Up here at the Homestead, the animals are our neighbors. The most common animals are the deer, wolves and beavers. When Will first arrived here at age nineteen, the timberwolves were close to extinction, but they were still thriving in the rugged areas around the Homestead.
Back then, there were long winters with deep snowdrifts; you could read the relationship between deer and wolf as it played out in their tracks. The wolves would use the deep snow to their advantage in hunting the deer; there were deer carcasses everywhere. But as the heavy snowfalls have disappeared, so has the evidence of the wolves' hunting.
Now the deer are more plentiful than ever; they are almost a nuisance. They thrive without the heavy snows and eat all the seedling trees, particularly white pine. When this area was virgin pine forest a hundred years ago, deer were rarely seen. But through a combination of logging (which has reduced the number of tall trees) and global warming, shrubby deciduous trees have moved into the area, providing ample cover and food for deer. At night you can hear them walking between the cabins—making crashing noises that would frighten a city person if they didn’t know what it was. The wolf population up here is holding on, however -- a pack of five wolves has been hanging around the homestead lately. And sometimes, if you're lucky, you can still hear them howling.
Beavers are the other animal commonly found around the Homestead. Having lived in one place for forty years, Will has come to know the habits of the animals. The beavers live in the headwaters of the creeks for five, six or seven years until they’ve eaten all the sapling trees. Then they move out into the lake. They are now making lodges in the lake and damming up the creek that flows out of the lake. The lake is now much higher than it used to be. They eat at night, so sometimes we’ll wake up and find birch trees down across the trail. Because we leave the animals alone and don’t try to hunt or feed them, they get used to us and become a part of our lives. In the summer when we are swimming in the lake, they swim around us.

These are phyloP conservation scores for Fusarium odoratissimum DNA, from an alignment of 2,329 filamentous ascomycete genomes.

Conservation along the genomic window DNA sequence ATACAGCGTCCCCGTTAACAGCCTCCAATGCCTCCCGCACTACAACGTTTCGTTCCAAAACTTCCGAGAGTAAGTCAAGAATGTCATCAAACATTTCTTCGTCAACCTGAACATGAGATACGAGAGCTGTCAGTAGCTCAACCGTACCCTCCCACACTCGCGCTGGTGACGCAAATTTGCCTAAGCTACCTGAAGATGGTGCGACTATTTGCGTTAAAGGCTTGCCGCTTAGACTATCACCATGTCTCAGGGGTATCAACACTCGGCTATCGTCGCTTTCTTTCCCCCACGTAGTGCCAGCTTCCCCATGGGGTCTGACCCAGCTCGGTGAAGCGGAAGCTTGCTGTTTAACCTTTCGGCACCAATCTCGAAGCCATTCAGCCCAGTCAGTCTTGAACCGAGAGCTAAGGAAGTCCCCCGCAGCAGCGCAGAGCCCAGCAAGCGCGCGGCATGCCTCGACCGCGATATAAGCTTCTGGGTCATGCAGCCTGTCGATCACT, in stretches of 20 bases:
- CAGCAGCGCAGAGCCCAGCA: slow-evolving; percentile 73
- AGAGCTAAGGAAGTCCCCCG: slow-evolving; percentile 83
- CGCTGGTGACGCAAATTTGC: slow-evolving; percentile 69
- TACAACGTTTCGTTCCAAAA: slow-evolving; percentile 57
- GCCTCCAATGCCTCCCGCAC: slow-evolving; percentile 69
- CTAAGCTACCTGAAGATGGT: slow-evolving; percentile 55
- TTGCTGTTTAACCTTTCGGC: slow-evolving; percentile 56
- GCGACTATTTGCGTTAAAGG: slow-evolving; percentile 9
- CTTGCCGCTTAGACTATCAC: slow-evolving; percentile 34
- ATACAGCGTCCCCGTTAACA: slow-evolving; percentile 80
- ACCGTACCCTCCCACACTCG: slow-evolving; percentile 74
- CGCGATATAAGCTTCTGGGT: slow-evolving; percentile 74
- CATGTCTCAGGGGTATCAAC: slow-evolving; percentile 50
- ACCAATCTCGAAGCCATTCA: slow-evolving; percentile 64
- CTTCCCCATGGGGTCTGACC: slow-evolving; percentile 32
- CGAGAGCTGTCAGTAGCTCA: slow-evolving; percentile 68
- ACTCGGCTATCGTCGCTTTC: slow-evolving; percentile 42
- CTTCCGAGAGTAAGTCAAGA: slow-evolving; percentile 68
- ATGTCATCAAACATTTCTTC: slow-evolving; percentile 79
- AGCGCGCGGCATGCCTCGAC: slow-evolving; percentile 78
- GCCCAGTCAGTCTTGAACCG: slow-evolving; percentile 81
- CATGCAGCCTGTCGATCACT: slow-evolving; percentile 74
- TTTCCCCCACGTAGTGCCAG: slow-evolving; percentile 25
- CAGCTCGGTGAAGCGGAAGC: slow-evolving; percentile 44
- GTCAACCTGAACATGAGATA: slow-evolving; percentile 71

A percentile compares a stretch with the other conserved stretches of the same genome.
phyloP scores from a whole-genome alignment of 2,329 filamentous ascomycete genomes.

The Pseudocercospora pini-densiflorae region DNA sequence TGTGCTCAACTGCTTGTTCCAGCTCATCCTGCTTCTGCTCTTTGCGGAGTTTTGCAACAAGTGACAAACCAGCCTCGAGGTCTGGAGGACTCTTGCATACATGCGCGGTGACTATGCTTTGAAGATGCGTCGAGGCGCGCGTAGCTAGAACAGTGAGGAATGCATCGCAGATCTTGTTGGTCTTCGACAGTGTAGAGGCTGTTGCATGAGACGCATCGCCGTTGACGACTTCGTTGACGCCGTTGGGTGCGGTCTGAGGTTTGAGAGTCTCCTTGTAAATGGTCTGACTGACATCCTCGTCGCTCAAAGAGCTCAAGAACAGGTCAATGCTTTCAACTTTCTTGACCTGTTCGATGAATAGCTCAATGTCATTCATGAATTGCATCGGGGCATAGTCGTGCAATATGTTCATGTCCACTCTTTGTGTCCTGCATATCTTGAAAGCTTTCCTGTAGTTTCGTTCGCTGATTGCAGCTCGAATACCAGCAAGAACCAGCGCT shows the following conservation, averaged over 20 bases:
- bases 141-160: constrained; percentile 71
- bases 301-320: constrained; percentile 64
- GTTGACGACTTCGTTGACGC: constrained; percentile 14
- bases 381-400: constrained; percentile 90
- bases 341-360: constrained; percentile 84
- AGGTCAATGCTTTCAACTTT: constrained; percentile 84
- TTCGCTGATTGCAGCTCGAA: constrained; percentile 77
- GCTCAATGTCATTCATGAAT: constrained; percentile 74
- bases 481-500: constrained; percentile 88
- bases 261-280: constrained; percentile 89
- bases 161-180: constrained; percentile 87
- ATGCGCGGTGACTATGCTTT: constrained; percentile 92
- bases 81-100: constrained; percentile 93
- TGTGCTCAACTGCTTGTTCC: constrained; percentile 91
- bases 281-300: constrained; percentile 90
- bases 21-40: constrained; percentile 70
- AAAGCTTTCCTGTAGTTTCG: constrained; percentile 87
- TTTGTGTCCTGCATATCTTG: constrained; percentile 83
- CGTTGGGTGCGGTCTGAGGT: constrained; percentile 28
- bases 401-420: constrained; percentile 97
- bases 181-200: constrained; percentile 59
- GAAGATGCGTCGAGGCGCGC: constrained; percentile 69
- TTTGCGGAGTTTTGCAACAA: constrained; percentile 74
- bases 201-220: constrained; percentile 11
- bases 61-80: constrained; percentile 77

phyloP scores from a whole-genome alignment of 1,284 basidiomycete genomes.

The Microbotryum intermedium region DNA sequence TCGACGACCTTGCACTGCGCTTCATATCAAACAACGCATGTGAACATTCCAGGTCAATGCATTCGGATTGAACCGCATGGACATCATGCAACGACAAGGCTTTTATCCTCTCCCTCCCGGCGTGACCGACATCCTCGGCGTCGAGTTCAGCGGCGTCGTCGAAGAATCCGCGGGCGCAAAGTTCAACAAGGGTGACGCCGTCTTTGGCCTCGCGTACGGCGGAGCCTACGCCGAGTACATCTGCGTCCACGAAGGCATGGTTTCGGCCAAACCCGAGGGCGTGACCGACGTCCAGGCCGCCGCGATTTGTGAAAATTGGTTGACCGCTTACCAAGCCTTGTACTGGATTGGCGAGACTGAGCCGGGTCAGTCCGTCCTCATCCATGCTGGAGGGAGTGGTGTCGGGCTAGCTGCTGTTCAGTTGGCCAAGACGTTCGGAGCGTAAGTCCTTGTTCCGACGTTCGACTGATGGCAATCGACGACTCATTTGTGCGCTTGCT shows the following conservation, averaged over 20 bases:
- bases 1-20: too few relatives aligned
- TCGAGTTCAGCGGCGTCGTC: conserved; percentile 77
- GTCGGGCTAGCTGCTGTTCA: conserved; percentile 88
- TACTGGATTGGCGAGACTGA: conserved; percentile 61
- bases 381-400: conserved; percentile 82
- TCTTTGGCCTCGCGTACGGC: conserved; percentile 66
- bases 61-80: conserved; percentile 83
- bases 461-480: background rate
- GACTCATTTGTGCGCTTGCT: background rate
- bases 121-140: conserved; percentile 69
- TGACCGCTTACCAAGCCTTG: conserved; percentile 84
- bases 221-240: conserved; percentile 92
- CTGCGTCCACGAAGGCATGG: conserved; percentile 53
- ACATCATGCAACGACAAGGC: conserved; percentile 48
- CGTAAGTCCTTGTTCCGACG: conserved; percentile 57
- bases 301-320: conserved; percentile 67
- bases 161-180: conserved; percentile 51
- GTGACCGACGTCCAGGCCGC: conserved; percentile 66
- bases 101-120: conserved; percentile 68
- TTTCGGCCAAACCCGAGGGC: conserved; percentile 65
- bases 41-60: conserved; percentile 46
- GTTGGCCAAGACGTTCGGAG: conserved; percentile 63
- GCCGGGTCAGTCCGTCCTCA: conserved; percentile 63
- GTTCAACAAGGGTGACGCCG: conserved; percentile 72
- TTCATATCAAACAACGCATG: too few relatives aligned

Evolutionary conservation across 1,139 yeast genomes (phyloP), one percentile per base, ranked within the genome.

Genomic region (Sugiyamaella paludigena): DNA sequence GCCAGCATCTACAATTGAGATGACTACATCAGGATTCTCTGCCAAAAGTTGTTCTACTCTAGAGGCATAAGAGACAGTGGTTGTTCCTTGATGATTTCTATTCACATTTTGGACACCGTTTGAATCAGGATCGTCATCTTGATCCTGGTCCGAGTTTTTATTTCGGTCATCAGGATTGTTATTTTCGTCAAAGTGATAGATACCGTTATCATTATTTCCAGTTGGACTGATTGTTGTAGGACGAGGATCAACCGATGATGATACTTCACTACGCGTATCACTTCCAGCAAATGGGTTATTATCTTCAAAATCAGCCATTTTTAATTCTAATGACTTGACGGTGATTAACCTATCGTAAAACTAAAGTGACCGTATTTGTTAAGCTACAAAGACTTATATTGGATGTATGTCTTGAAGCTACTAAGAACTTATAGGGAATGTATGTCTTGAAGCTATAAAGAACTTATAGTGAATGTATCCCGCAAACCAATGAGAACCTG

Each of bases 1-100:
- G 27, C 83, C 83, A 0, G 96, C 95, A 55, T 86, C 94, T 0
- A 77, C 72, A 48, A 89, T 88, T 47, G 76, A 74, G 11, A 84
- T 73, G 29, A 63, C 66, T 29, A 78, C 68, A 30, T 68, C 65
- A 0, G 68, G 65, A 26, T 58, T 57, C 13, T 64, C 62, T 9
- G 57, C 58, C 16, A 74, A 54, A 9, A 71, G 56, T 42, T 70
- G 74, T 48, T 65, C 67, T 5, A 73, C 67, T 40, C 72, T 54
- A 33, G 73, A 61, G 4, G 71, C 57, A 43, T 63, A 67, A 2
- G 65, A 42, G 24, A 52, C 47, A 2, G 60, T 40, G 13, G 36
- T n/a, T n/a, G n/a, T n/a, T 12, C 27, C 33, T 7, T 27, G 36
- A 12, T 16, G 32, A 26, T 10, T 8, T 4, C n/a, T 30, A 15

There are not a lot of birds around in the winter—most of them migrate south. In the winter the chickadees, grosbeaks, Canadian jays and ravens are our neighbors that we see every day. In the summer we see more bald eagles than we have ever seen. When we first moved here, the bald eagle was almost extinct because of the pesticide DDT. But since the DDT ban, the eagles have slowly returned.
Every two years or so, a moose might walk through the Homestead, but the high rock ridges around here aren’t the best moose habitat. Moose live in large, flat swamps about seven miles north of here.
We always welcome foxes and pine martens when they are around because they eat mice and other rodents. They are not a threat to people, but like a wolverine, they can be really vicious if they get cornered. A pine marten got into Will's bedroom a few years ago—Will came in and surprised it and it hissed and tried to attack him.
Deer mice come inside in the fall. That is when they are a problem. We have a domestic cat named Midnight that hangs out in the buildings and eats the mice.
We enjoy living with the animals as neighbors.